New York Pizza Exchange
2810 Paces Ferry Road, Atlanta, GA 30339 (Map); 770-434-9000; nypizzaexchange.com
Pizza type: NY-style
Oven type: Gas
The Skinny: Longtime Atlanta favorite may hit NYC notes with some, but can be weighed down by dense, chewy dough
Price: Famous White Pizza, $17.99; PMS, $21.99
To be clear right from the get-go, there are really no similarities between New York City and the part of Atlanta known as Vinings. Directions within this tiny, well-to-do enclave known for big homes, Southern-cuisine eateries, and The Home Depot's corporate HQ are all based on relative relationship to "the railroad tracks."
New York Pizza Exchange is practically on top of the tracks. Like, from the right table on the outdoor patio, you're less than 40 feet away. So there's every likelihood that your greasy, foldable slice will be interrupted by the soul-shaking rumbling of a train as it barrels past, close enough to blow your napkins around and drown out your conversation. Hey, wait a minute. It's exactly like New York City.
New York Pizza Exchange has been around since 1983, and—according to their website—has enjoyed a storied history that once included a listing among Pizza Today magazine's Top 100 independent pizza restaurants in the US. Of course, times have changed, and now you can't swing a long-handled peel without hitting a half-dozen independent pizza restaurants, each one purporting to be more authentic than the next. But NYPE still lays claim to a white pizza considered by many to be the best in the city.
It certainly looks the part. Big, floppy, thin slices out of an 18-inch pie definitely had me in a New York state of mind. No overcheffification with this one: simple mozzarella on a garlic-and-cheese sauce. It absolutely reminded me of slices I've gotten from nondescript corner pizzerias in the Big Apple.
A peek at the underside showed a whole spectrum of color, from just-toasted golden at the rim to almost-burnt black at the point. I may not know much, but I'm guessing it may be time for a little recalibration, 'cos those decks in the Bakers Pride gas ovens appear to have some hot spot issues.
This is the photo that perhaps gives you the best indication of how NYPE's Famous White Pizza tastes. That cornicione cross-section seems rather doughy, no? That was the first word that sprang to mind as I ate. Spongy was another. Chewy jumped in there, too. Were it not for the telltale triangular shape of what I was eating, I could have closed my eyes and asked for more cheesy bread.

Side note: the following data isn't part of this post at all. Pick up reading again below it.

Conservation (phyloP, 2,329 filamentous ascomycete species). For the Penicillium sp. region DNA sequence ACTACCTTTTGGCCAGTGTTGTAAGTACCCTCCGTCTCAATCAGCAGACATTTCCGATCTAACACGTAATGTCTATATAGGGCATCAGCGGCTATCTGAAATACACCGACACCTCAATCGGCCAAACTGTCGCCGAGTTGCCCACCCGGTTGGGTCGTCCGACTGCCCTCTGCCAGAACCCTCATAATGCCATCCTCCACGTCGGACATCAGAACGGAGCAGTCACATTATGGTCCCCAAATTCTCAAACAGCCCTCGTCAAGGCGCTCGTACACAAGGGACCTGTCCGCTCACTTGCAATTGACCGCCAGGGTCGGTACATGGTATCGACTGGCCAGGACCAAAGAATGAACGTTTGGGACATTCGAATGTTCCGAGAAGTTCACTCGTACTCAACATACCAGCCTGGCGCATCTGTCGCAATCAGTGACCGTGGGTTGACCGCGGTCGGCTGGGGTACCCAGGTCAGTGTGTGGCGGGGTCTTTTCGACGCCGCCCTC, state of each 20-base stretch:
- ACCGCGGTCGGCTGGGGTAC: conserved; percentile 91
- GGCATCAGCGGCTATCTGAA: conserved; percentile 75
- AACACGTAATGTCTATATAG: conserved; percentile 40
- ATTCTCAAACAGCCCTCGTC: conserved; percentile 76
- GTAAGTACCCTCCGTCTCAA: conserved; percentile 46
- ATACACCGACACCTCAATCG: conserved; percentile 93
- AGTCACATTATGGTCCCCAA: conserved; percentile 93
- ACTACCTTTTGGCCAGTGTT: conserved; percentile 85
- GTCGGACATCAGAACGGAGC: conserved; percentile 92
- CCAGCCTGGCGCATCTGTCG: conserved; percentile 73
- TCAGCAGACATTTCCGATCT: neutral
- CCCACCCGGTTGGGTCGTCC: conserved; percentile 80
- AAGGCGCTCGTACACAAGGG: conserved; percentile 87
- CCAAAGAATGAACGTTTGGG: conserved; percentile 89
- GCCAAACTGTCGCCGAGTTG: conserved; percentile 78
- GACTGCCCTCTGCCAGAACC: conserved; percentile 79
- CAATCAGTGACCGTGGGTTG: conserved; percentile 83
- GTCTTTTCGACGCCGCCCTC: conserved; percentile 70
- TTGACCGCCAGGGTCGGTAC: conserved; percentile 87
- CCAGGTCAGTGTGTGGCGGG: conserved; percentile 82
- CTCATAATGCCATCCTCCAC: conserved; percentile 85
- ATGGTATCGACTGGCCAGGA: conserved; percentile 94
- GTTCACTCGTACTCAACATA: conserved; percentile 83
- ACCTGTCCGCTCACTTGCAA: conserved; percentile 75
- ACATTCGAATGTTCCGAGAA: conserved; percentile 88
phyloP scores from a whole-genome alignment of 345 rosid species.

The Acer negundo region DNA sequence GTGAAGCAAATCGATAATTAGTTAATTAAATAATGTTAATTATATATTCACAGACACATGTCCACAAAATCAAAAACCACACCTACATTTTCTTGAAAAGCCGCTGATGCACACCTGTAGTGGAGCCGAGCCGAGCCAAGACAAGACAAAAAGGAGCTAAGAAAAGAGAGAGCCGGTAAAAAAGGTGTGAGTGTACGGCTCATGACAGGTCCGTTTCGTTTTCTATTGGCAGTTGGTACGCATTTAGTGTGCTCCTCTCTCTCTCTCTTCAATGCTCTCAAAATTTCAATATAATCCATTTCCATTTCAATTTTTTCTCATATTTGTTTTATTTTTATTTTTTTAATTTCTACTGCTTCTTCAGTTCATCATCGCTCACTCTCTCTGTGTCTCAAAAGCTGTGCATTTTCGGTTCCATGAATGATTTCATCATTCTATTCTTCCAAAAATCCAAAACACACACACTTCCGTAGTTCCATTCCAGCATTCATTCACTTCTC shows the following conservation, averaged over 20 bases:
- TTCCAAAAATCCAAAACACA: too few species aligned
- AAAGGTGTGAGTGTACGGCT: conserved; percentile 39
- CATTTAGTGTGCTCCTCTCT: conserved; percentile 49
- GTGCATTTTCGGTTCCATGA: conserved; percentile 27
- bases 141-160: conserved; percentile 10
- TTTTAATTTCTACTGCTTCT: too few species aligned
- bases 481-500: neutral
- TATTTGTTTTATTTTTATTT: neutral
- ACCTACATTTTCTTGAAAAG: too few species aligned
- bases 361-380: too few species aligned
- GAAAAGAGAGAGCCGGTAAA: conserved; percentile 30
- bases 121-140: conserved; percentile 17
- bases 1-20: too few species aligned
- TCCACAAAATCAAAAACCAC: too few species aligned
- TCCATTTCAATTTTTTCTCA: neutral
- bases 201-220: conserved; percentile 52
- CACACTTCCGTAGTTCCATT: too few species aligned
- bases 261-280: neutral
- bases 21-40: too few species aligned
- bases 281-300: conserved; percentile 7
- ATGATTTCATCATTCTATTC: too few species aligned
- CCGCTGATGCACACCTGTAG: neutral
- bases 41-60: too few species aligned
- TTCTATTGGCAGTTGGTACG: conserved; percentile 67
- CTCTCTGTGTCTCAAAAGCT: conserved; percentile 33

Now, my pant size makes it clear that I'm okay with cheesy bread as a concept. But it's a different animal than pizza. And between the doughy/spongy/chewy base, the sparsely-applied sauce, and the gobs of melted mozz... cheesy bread is exactly what this ate like.
That dense, chewy dough was also the foundation of the other pie I sampled, the PMS. (Don't groan too loudly; their carnivore special is called Can't Beat the Meat.) Here, the classic pepperoni-mushroom-sausage combo at least reinforced the "pizza" thing... although this pie was still a little light on the sauce, it seemed, and heavy on the crust.
NYPE's pizzas did remind me of the street slices I've had in Manhattan... although I don't recall those as having been quite so doughy and dense. It's not bad, per se, just different. Be warned.
What's that? You want to go light? Maybe just a salad? Well, guess what, it comes in its own thick crust, too. Invented in honor of a longtime NYPE customer who could never decide between pizza and a salad, all of the salads are now served nestled inside a baby Sicilian crust with sauce on the side. Clever and original, it puts the pre-meal salad and breadsticks together in a single dish for $7.49, but if you're not ready for it (I wasn't), it can be a what-the-hell-do-we-do-with-THIS kind of surprise.
Had I known how much bread would already be coming to the table between the pizzas and the salad, I might not have also ordered the P'roni Rolls ($7.49). I didn't even know pepperoni rolls were a thing until Slice'rs who grew up with them weighed in after our review of Cinnabon's food court version. NYPE's aren't as doughy (odd, considering...) as the Pizzabon, probably because they're not as tall. They come four to an order and include a pesto-based dipping sauce that I found to be a bit of a mismatch. A tasty little app, if perhaps a tad unnecessary, given the extreme carb-loading that comes standard with apparently everything at New York Pizza Exchange. I'll know for next time... and make plans to catch that last train to Napville.
About the Author: Todd Brock lives the glamorous life of a stay-at-home freelance writer in the suburbs of Atlanta. Besides being paid to eat cheeseburgers for AHT and pizzas for Slice, he's written and produced over 1,000 hours of television and penned Building Chicken Coops for Dummies. When he grows up, he wants to be either the starting quarterback for the Dallas Cowboys or the drummer for Hootie & the Blowfish. Or both.